Why does Go have typed nil? It throws an explicit interface conformation check for convenience. What's the problem of untyped nil and what did the designers want to solve with typed nil?

  • 2
    It might be better if Go used explicitly typed nil like Swift Optional<T>.
    – eonil
    Jul 26, 2015 at 0:56
  • Related, find some reasoning and explanation here: Hiding nil values, understanding why golang fails here
    – icza
    Sep 3, 2015 at 5:08
  • Go doesn't have a typed nil. nil lacks a type. Still, nil can get a type from the context it's placed in to make straightforward comparisons, for example. Oct 14, 2023 at 4:14

4 Answers 4


It sounds like you're asking about this error message:


package main

import "fmt"

type A struct {}
type B struct {}

func (a *A) Foo() {

func (b *B) Foo() {

func main() {
    n := nil

This prints:

prog.go:17: use of untyped nil
 [process exited with non-zero status]

In that example, should the program print "A" or "B"?

You have to help the compiler decide. The way you do that is by specifying the type of n.

For example:


func main() {
    var n *A

prints "A".

In other languages, n.Foo() might crash immediately if n is nil or its equivalent. Go's language designers decided to let you determine what should happen instead. If you access the pointer without checking for nil, you get the same behavior as in other languages.

  • 3
    Unless the error message you're referring to is "Error communicating with remote server." (which is what I got), you might want to include more information directly in your answer rather than via a link. Nov 4, 2013 at 4:30
  • 1
    I'd emphasize the point here that calling typed methods on nil is both meaningful and useful.
    – Dustin
    Nov 5, 2013 at 9:26
  • @KeithThompson Good point. I've incorporated the code as well. Dustin, Good point. That's tangential to the question, but worth mentioning in brief. Thanks both of you!
    – Sean
    Nov 15, 2013 at 23:06
  • For those looking for the syntax: var SomeNil := SomeType(nil). If I later use "SomeNil" to compare to a function (SomeType being a function here), it doesn't work though, claiming "func can only be compared to nil"
    – Eric Burel
    Nov 17, 2022 at 14:42

This is due to type safety. nil is actually the value of uninitialized variables in Go. The nil values for slices, maps, functions, channels, pointers and interfaces are not the same type, and not comparable. See The language spec for more details.

EDIT: As pointed out by @newacct the correct technical term for this is the "zero value" for the type:

When memory is allocated to store a value, either through a declaration or a call of make or new, and no explicit initialization is provided, the memory is given a default initialization. Each element of such a value is set to the zero value for its type: false for booleans, 0 for integers, 0.0 for floats, "" for strings, and nil for pointers, functions, interfaces, slices, channels, and maps.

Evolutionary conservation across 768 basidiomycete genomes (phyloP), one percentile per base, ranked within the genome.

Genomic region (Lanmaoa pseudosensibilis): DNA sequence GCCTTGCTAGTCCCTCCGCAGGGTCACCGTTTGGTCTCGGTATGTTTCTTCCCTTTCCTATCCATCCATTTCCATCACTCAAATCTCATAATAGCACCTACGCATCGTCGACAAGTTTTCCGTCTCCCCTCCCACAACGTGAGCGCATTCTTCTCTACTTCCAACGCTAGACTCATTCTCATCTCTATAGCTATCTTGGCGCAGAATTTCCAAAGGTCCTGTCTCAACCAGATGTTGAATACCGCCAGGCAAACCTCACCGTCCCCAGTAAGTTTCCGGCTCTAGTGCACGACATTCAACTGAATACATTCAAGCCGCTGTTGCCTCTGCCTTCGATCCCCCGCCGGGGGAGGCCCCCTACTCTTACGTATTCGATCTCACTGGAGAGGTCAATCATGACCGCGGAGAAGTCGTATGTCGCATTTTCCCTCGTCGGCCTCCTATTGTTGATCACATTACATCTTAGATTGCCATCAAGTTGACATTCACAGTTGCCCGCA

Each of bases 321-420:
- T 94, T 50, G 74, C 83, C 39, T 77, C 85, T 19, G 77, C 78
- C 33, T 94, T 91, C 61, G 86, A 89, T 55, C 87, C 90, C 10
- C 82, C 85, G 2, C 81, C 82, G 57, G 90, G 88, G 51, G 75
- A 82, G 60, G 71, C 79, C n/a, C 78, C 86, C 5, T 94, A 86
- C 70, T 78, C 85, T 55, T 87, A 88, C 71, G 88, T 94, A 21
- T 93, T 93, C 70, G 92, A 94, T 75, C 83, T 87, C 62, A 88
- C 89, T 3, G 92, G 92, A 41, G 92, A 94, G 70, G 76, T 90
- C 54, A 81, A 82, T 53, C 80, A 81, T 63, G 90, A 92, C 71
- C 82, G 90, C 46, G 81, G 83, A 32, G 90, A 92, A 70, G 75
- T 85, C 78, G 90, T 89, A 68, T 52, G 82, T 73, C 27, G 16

Playground example

There is also some information regarding nil interfaces and errors at Why is my nil error value not equal to nil? in the Go FAQ.

  • 3
    "is actually the value of uninitialized variables" Technically, it's called the "zero value" for the type. All types have a zero value. Variables are not uninitialized.
    – newacct
    Nov 5, 2013 at 2:40
  • 1
    @newacct I'm using the terminology found in the language spec (golang.org/ref/spec) Where they state "The value of an uninitialized slice is nil", "The value of an uninitialized pointer is nil" etc. From the same document I can see that you're correct that the "zero value" for all of the types I mentioned in my answer is nil. I presume a loose, imprecise definition for "zero value" is "uninitialized" as the Go authors seem happy to use both in the actual spec. I've updated my answer, thanks for the correct terminology. Nov 5, 2013 at 5:51

All variables in Go need to have a type. Using := operator infers the type from type of right-side expression.

x := [0]int{}       // var x [0]int
y := make(chan int) // var y chan int
z := map[int]int{}  // var z map[int]int
a := func(int) {}   // var a func(int)
b := 42             // var b int
c := 42.0           // var c float64

For pretty much any expression, its type is unambigous, due to needing to explicitly specify the type somewhere - or in case of number literals, having a default when unspecified. The only exception to this rule is nil.

n := nil // var n ???

nil is a valid value for the following.

  • Pointers
  • Unsafe pointers
  • Interfaces
  • Channels
  • Maps
  • Slices
  • Functions

There isn't a good default for a type when an user types nil, so instead Golang rejects this requiring an explicit type specification.

  • This answer sounds correct to me. Not sure why it was downvoted.
    – byxor
    Nov 9, 2018 at 15:21

Without typed-nil, you couldn't use the short assignment statement := with the nil value.

a := nil // Error: use of untyped nil
b := error(nil) // OK

It, likewise, enables the following one-liner:

result, err := "A good result", error(nil)

Writing something like the above may provide some convenience on occasion.

Note, however, that nil is not a keyword or a literal -- and Go does not have a built-in or standard typed-nil value. Typed-nil exists only as the result of one of the following:

  • declaring a nillable typed variable with default ("zero value") initialization
  • assigning nil (directly or indirectly) to a typed value
  • casting the nil identifier to a type (as shown in the examples above).

Here's a clip about subtleties with typed nils and interfaces: GopherCon 2015: Kevin Cantwell - What Could Go Wrong?


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